Ocean Dynamics

, Volume 67, Issue 3–4, pp 357–368 | Cite as

Prediction of daily sea surface temperature using efficient neural networks

  • Kalpesh Patil
  • Makaranad Chintamani Deo


Short-term prediction of sea surface temperature (SST) is commonly achieved through numerical models. Numerical approaches are more suitable for use over a large spatial domain than in a specific site because of the difficulties involved in resolving various physical sub-processes at local levels. Therefore, for a given location, a data-driven approach such as neural networks may provide a better alternative. The application of neural networks, however, needs a large experimentation in their architecture, training methods, and formation of appropriate input–output pairs. A network trained in this manner can provide more attractive results if the advances in network architecture are additionally considered. With this in mind, we propose the use of wavelet neural networks (WNNs) for prediction of daily SST values. The prediction of daily SST values was carried out using WNN over 5 days into the future at six different locations in the Indian Ocean. First, the accuracy of site-specific SST values predicted by a numerical model, ROMS, was assessed against the in situ records. The result pointed out the necessity for alternative approaches. First, traditional networks were tried and after noticing their poor performance, WNN was used. This approach produced attractive forecasts when judged through various error statistics. When all locations were viewed together, the mean absolute error was within 0.18 to 0.32 °C for a 5-day-ahead forecast. The WNN approach was thus found to add value to the numerical method of SST prediction when location-specific information is desired.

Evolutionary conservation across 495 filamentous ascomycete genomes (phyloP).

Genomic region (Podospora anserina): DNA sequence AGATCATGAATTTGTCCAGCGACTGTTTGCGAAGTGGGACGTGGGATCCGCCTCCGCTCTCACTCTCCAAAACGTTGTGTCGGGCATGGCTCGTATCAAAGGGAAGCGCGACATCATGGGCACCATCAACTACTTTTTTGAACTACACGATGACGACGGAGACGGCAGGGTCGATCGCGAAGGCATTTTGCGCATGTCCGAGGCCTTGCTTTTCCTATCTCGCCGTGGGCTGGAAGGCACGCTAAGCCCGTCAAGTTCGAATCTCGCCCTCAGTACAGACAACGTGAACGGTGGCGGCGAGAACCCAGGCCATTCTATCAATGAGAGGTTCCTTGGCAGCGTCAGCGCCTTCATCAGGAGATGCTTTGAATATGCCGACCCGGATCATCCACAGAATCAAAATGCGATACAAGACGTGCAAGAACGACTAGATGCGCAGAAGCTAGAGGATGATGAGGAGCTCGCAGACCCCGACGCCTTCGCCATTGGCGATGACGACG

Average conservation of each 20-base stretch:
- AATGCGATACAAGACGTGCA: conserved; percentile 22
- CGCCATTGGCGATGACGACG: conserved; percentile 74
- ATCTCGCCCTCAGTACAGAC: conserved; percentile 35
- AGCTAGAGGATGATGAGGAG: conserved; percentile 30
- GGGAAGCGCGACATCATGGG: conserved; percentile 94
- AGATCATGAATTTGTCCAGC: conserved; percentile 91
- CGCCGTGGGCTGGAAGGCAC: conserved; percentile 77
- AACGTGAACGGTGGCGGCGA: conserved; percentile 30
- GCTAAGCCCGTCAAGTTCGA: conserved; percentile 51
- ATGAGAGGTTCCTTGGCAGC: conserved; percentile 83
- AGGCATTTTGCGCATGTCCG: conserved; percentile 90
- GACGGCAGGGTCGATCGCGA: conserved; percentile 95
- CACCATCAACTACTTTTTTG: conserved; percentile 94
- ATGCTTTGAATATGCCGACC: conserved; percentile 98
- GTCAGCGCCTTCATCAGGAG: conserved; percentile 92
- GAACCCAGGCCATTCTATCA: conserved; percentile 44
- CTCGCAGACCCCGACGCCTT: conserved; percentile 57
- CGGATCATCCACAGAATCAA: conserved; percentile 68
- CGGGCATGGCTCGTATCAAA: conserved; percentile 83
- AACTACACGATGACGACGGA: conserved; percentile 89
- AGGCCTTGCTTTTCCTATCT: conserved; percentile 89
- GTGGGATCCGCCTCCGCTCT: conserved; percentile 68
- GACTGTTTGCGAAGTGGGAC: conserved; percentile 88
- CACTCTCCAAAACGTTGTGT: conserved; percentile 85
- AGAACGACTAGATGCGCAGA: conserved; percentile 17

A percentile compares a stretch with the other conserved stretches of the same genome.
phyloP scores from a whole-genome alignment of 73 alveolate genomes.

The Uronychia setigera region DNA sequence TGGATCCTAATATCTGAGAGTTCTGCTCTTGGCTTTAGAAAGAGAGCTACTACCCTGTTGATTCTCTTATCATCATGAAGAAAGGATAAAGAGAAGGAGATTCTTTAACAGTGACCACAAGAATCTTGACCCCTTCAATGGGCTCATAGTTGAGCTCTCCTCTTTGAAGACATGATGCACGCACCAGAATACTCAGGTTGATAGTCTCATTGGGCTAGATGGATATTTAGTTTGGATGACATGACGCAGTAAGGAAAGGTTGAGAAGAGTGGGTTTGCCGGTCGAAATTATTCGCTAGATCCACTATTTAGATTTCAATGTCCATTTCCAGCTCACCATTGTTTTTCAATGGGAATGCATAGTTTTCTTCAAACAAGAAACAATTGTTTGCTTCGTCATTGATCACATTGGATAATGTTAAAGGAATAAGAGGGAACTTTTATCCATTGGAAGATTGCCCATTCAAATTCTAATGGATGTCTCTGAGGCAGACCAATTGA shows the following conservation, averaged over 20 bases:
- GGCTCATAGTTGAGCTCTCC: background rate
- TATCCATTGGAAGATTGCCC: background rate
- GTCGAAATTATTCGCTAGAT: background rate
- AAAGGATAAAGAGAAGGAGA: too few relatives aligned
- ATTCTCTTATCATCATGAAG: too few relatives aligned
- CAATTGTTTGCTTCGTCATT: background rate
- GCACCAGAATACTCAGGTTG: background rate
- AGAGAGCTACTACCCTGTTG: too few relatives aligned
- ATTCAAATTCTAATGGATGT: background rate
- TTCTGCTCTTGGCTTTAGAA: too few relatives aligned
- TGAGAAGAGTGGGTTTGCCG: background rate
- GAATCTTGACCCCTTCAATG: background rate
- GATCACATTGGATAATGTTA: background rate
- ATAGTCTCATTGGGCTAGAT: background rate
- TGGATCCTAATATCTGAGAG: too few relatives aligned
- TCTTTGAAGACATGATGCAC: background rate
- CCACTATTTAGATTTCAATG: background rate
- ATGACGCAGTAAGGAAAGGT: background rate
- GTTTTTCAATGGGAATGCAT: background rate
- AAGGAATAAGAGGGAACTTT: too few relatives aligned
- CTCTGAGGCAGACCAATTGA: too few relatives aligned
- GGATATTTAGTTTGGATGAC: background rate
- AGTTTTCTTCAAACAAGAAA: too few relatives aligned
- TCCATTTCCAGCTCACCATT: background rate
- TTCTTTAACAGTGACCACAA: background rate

Sea surface temperature SST prediction Neural networks Wavelet networks 



This study was made as part of a research project (no. 13MES001) funded by ESSO-INCOIS, Ministry of Earth Sciences, Government of India, Hyderabad, India, under the “High resolution operational ocean forecast and reanalysis system (HOOFS)” program. The authors gratefully acknowledge the help of Dr. Francis P. A. and Dr. M. Ravichandran, INCOIS, Hyderabad, in releasing numerical model-based data and for helpful suggestions in implementing the research project. Special thanks are due to Mrs. Anuradha Modi and Mr. K Kaviyazhahu from INCOIS for their help in compiling and providing the ROMS data.


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© Springer-Verlag Berlin Heidelberg 2017

Authors and Affiliations

  1. 1.Indian Institute of Technology BombayMumbaiIndia

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